We also have met with the governments that are impacted by al-Shabaab – with Kenya, with Uganda, with Somalia – to talk about how we work with them to address al-Shabaab. There’ve been a number of meetings on the side that have attracted our attention. There was a meeting yesterday on Somalia, where Somalia’s partners expressed their commitment to continuing to work with the Somali Government. We see for the first time in 20 years that Somalia has an opportunity to actually move forward, and we want to continue to work with the government to build the institutions that they require to become a country that is back into the community of nations.

Today I attended a meeting on South Sudan that looked at the devastating impact of that war, the internal war in South Sudan – the humanitarian impact, but also the lack of progress on the political front in finding a solution to the political situation there. There was a lot of disappointment expressed in the meeting that Salva Kiir, who is here in New York, did not attend the meeting. He sent his minister of foreign affairs and some of his ministers, and several of the attendees at the meeting made a point of noting that Salva Kiir was not at the meeting.

We will be hosting a meeting tomorrow – or attending a meeting tomorrow that the UN is hosting on CAR and the way forward in that country that is also devastated by war. The hope is that with the interim President Samba-Panza, we will be able to work with her to start to build a process for reconciliation, for the establishment of security in and around Bangui so that they too can start the process of planning for the country to have an election next year, and also start to provide goods and services to their citizens.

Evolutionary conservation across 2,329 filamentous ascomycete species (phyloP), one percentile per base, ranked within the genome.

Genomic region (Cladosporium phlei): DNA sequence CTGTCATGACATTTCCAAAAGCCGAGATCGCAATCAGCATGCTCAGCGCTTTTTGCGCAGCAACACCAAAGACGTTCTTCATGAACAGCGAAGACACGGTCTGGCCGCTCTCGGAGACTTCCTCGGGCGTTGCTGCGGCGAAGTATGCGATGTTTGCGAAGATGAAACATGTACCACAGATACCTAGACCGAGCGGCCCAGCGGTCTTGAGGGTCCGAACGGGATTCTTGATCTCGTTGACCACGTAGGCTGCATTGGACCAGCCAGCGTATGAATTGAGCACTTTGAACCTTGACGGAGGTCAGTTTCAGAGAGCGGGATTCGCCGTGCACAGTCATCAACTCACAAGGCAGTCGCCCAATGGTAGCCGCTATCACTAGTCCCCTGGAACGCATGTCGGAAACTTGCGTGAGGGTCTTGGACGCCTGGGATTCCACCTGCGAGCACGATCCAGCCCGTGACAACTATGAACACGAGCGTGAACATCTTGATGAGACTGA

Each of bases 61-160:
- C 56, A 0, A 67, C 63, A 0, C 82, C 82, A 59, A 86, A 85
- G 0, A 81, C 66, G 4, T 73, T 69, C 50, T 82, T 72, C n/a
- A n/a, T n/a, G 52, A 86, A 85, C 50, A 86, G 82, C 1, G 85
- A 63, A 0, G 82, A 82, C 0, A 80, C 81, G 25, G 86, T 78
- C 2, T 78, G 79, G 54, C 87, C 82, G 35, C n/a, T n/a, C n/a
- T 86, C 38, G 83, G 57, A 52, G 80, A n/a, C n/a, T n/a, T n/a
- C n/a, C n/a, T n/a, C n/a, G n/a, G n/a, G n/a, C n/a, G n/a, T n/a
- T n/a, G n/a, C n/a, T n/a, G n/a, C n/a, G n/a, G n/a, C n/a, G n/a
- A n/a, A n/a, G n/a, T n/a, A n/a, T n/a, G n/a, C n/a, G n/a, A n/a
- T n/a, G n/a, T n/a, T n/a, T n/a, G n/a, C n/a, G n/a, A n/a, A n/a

I think I will end there. There are a lot more topics related to the African continent, and I’d be pleased to accept your questions.

MODERATOR: Okay, thank you very much. Who would like to lead off? Lesley Wroughton, Reuters.

QUESTION: I just want to come back to the South Sudan. And I interviewed Ambassador Booth earlier this morning and he was talking about expanding sanctions unless the process moved along quickly. Do you agree with that? And given that the President wasn’t even there, is that some kind of indication of the ways he’s generally feeling? I mean, what –

SENIOR STATE DEPARTMENT OFFICIAL: Well, as you know, we have already sanctioned several individuals both from the government side as well as the rebel side. We announced two new names just last week. And as efforts are being made to push for a political solution, efforts that are – have not yet succeeded, all of the parties who are involved in the negotiations have come to the conclusion that if the warring parties do not take this more seriously, then we have to levy more serious sanctions on them. And this is a view that has been expressed not just by the U.S. – and I do agree with Ambassador Booth – but it’s a view that’s been expressed by the negotiators under IGAD.

QUESTION: And you talk about moving – because right now they’ve got – mainly sanctions have been focused on the military side.

SENIOR STATE DEPARTMENT OFFICIAL: On individuals.

QUESTION: Right. How do you see them – I mean, you’re talking about political figures being targeted?